Experimental and Numerical comparison of extractive and in situ laser measurements of non-equilibrium carbon monoxide in lean-premixed natural gas combustion

Q. V. Nguyen, B. L. Edgar, Robert Dibble*, A. Gulati

*Corresponding author for this work

Research output: Contribution to journalArticlepeer-review

62 Scopus citations

Abstract

Measurements of carbon monoxide (CO) in the high-temperature combustion product stream of an atmospheric pressure, lean-premixed combustion, natural gas reactor were obtained using line-of-sight tunable diode laser absorption and extractive probe sampling in conjuction with nondispersive infrared analyzers over various equivalence ratios and flow residence times. The measurements are compared with (1) a numerical model using comprehensive chemical kinetics for methane combustion in conjunction with perfectly stirred reactor (PSR) and plug-flow reactor (PFR) modeling approaches, and (2) chemical equilibrium at the measured temperatures. Temperatures ranging from 1500 to 2000 K were measured using a radiation corrected thermocouple and also by a diode laser thermometry technique. The laser based in situ measurements of CO concentration ranged from 50 to 5000 ppm depending on the equivalence ratio and flow residence time. Results of the numerical model were consistent with the laser-based measurements. The extractive probe measurements were found to be as much as 10 times less than the laser-based measurements. However, laser and probe measurements for fuel-rich equivalence ratios agreed. In an effort to improve the performance of extractive sampling probes, we tested several aerodynamic quench probe designs. We were unable to achieve an aerodynamic quench of the CO in a high-temperature combustion product stream. A model of the sampling probe as a PFR indicates that extractive sampling of [CO] is increasingly inaccurate at gas temperatures above 1000 K.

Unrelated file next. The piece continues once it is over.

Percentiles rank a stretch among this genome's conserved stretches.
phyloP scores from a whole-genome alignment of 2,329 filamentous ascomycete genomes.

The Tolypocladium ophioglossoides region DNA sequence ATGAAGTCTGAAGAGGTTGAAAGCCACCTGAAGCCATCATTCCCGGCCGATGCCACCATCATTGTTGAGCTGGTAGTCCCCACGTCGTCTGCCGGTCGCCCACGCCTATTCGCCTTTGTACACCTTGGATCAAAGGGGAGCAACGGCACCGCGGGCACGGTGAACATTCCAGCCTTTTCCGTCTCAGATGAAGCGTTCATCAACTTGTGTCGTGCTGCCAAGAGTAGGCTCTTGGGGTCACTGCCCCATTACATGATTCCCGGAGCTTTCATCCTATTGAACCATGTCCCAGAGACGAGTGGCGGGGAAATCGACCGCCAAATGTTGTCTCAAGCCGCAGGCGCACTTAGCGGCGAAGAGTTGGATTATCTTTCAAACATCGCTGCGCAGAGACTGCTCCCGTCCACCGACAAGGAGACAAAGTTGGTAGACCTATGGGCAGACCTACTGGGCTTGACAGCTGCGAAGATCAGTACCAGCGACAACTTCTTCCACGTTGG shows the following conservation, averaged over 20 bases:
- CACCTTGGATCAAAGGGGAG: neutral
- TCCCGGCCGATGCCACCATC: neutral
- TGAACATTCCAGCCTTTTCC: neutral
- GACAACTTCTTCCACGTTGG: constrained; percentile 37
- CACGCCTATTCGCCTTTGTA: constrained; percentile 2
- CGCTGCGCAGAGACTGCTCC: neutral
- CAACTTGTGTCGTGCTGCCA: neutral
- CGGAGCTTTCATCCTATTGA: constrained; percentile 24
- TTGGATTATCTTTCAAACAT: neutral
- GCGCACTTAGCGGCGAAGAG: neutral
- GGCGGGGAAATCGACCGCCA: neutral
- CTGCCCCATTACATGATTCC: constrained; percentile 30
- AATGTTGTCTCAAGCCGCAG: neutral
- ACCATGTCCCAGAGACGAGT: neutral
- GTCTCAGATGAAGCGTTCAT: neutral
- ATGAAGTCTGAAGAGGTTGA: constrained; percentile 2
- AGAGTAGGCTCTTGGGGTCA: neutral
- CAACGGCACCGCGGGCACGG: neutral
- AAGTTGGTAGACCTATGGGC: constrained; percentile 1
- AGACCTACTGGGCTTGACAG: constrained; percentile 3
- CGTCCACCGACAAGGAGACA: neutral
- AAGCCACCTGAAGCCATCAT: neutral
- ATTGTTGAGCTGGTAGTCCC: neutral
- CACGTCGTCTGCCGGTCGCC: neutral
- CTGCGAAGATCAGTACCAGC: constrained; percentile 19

Original languageEnglish (US)
Pages (from-to)395-406
Number of pages12
JournalCombustion and Flame
Volume100
Issue number3
DOIs
StatePublished - Jan 1 1995

ASJC Scopus subject areas

  • Chemistry(all)
  • Chemical Engineering(all)
  • Fuel Technology
  • Energy Engineering and Power Technology
  • Physics and Astronomy(all)

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